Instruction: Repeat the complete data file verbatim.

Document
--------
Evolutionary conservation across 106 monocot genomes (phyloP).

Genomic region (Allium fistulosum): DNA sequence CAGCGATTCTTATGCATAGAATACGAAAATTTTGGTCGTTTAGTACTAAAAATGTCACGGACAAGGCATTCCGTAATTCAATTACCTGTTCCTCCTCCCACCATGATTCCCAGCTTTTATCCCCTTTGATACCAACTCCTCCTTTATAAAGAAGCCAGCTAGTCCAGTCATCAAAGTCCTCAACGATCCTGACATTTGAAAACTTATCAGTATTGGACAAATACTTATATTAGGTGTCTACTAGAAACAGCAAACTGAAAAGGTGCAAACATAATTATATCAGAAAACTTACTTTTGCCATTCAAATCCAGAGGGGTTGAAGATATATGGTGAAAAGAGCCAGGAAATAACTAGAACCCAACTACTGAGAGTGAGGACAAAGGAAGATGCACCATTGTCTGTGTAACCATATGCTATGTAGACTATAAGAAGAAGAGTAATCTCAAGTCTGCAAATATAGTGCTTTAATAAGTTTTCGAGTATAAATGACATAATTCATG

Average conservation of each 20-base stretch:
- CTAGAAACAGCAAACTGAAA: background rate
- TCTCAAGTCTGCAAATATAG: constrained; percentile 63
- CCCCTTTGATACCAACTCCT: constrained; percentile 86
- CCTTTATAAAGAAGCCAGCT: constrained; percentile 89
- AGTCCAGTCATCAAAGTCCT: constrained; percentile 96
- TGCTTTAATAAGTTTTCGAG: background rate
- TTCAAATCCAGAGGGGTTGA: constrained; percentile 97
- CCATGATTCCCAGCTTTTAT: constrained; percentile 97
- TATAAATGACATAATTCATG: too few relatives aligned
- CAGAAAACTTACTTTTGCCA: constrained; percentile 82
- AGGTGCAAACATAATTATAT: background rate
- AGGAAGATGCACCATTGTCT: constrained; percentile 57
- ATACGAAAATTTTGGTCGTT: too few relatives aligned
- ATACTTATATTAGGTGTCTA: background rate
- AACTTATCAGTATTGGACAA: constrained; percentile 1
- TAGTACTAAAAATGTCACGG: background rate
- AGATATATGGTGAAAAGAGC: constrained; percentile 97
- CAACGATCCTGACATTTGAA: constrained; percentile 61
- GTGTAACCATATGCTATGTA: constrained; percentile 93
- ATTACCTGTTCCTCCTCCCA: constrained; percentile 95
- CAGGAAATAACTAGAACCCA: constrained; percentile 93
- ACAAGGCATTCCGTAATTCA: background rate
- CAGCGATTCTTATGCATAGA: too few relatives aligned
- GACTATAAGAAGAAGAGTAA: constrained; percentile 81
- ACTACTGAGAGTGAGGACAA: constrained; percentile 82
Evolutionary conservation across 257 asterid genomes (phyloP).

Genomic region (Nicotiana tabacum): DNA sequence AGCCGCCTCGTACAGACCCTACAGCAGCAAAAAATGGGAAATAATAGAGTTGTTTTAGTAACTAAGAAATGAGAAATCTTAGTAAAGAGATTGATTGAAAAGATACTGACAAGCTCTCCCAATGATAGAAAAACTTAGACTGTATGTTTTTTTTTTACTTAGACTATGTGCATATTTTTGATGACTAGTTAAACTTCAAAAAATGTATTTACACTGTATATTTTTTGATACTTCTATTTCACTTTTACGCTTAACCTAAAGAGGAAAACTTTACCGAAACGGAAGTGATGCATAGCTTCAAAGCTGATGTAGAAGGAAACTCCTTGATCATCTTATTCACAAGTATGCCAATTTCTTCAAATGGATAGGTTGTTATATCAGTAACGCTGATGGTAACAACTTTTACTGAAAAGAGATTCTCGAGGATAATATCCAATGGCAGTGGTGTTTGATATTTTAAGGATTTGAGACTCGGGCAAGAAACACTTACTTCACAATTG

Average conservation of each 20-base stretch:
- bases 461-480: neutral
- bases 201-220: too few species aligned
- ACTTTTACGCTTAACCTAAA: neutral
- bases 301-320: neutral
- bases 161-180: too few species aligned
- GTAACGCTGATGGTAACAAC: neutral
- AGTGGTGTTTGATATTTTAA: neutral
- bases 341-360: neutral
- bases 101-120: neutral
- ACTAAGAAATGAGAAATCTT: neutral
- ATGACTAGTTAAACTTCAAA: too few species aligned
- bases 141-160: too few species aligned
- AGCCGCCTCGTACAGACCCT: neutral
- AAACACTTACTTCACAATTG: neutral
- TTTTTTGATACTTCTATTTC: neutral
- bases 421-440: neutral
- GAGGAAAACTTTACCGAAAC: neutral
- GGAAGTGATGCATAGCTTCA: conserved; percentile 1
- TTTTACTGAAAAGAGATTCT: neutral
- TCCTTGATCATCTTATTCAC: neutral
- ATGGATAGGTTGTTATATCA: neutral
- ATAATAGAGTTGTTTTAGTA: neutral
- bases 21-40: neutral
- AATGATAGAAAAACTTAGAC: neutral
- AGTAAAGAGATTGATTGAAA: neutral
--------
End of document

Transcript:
Evolutionary conservation across 106 monocot genomes (phyloP).

Genomic region (Allium fistulosum): DNA sequence CAGCGATTCTTATGCATAGAATACGAAAATTTTGGTCGTTTAGTACTAAAAATGTCACGGACAAGGCATTCCGTAATTCAATTACCTGTTCCTCCTCCCACCATGATTCCCAGCTTTTATCCCCTTTGATACCAACTCCTCCTTTATAAAGAAGCCAGCTAGTCCAGTCATCAAAGTCCTCAACGATCCTGACATTTGAAAACTTATCAGTATTGGACAAATACTTATATTAGGTGTCTACTAGAAACAGCAAACTGAAAAGGTGCAAACATAATTATATCAGAAAACTTACTTTTGCCATTCAAATCCAGAGGGGTTGAAGATATATGGTGAAAAGAGCCAGGAAATAACTAGAACCCAACTACTGAGAGTGAGGACAAAGGAAGATGCACCATTGTCTGTGTAACCATATGCTATGTAGACTATAAGAAGAAGAGTAATCTCAAGTCTGCAAATATAGTGCTTTAATAAGTTTTCGAGTATAAATGACATAATTCATG

Average conservation of each 20-base stretch:
- CTAGAAACAGCAAACTGAAA: background rate
- TCTCAAGTCTGCAAATATAG: constrained; percentile 63
- CCCCTTTGATACCAACTCCT: constrained; percentile 86
- CCTTTATAAAGAAGCCAGCT: constrained; percentile 89
- AGTCCAGTCATCAAAGTCCT: constrained; percentile 96
- TGCTTTAATAAGTTTTCGAG: background rate
- TTCAAATCCAGAGGGGTTGA: constrained; percentile 97
- CCATGATTCCCAGCTTTTAT: constrained; percentile 97
- TATAAATGACATAATTCATG: too few relatives aligned
- CAGAAAACTTACTTTTGCCA: constrained; percentile 82
- AGGTGCAAACATAATTATAT: background rate
- AGGAAGATGCACCATTGTCT: constrained; percentile 57
- ATACGAAAATTTTGGTCGTT: too few relatives aligned
- ATACTTATATTAGGTGTCTA: background rate
- AACTTATCAGTATTGGACAA: constrained; percentile 1
- TAGTACTAAAAATGTCACGG: background rate
- AGATATATGGTGAAAAGAGC: constrained; percentile 97
- CAACGATCCTGACATTTGAA: constrained; percentile 61
- GTGTAACCATATGCTATGTA: constrained; percentile 93
- ATTACCTGTTCCTCCTCCCA: constrained; percentile 95
- CAGGAAATAACTAGAACCCA: constrained; percentile 93
- ACAAGGCATTCCGTAATTCA: background rate
- CAGCGATTCTTATGCATAGA: too few relatives aligned
- GACTATAAGAAGAAGAGTAA: constrained; percentile 81
- ACTACTGAGAGTGAGGACAA: constrained; percentile 82
Evolutionary conservation across 257 asterid genomes (phyloP).

Genomic region (Nicotiana tabacum): DNA sequence AGCCGCCTCGTACAGACCCTACAGCAGCAAAAAATGGGAAATAATAGAGTTGTTTTAGTAACTAAGAAATGAGAAATCTTAGTAAAGAGATTGATTGAAAAGATACTGACAAGCTCTCCCAATGATAGAAAAACTTAGACTGTATGTTTTTTTTTTACTTAGACTATGTGCATATTTTTGATGACTAGTTAAACTTCAAAAAATGTATTTACACTGTATATTTTTTGATACTTCTATTTCACTTTTACGCTTAACCTAAAGAGGAAAACTTTACCGAAACGGAAGTGATGCATAGCTTCAAAGCTGATGTAGAAGGAAACTCCTTGATCATCTTATTCACAAGTATGCCAATTTCTTCAAATGGATAGGTTGTTATATCAGTAACGCTGATGGTAACAACTTTTACTGAAAAGAGATTCTCGAGGATAATATCCAATGGCAGTGGTGTTTGATATTTTAAGGATTTGAGACTCGGGCAAGAAACACTTACTTCACAATTG

Average conservation of each 20-base stretch:
- bases 461-480: neutral
- bases 201-220: too few species aligned
- ACTTTTACGCTTAACCTAAA: neutral
- bases 301-320: neutral
- bases 161-180: too few species aligned
- GTAACGCTGATGGTAACAAC: neutral
- AGTGGTGTTTGATATTTTAA: neutral
- bases 341-360: neutral
- bases 101-120: neutral
- ACTAAGAAATGAGAAATCTT: neutral
- ATGACTAGTTAAACTTCAAA: too few species aligned
- bases 141-160: too few species aligned
- AGCCGCCTCGTACAGACCCT: neutral
- AAACACTTACTTCACAATTG: neutral
- TTTTTTGATACTTCTATTTC: neutral
- bases 421-440: neutral
- GAGGAAAACTTTACCGAAAC: neutral
- GGAAGTGATGCATAGCTTCA: conserved; percentile 1
- TTTTACTGAAAAGAGATTCT: neutral
- TCCTTGATCATCTTATTCAC: neutral
- ATGGATAGGTTGTTATATCA: neutral
- ATAATAGAGTTGTTTTAGTA: neutral
- bases 21-40: neutral
- AATGATAGAAAAACTTAGAC: neutral
- AGTAAAGAGATTGATTGAAA: neutral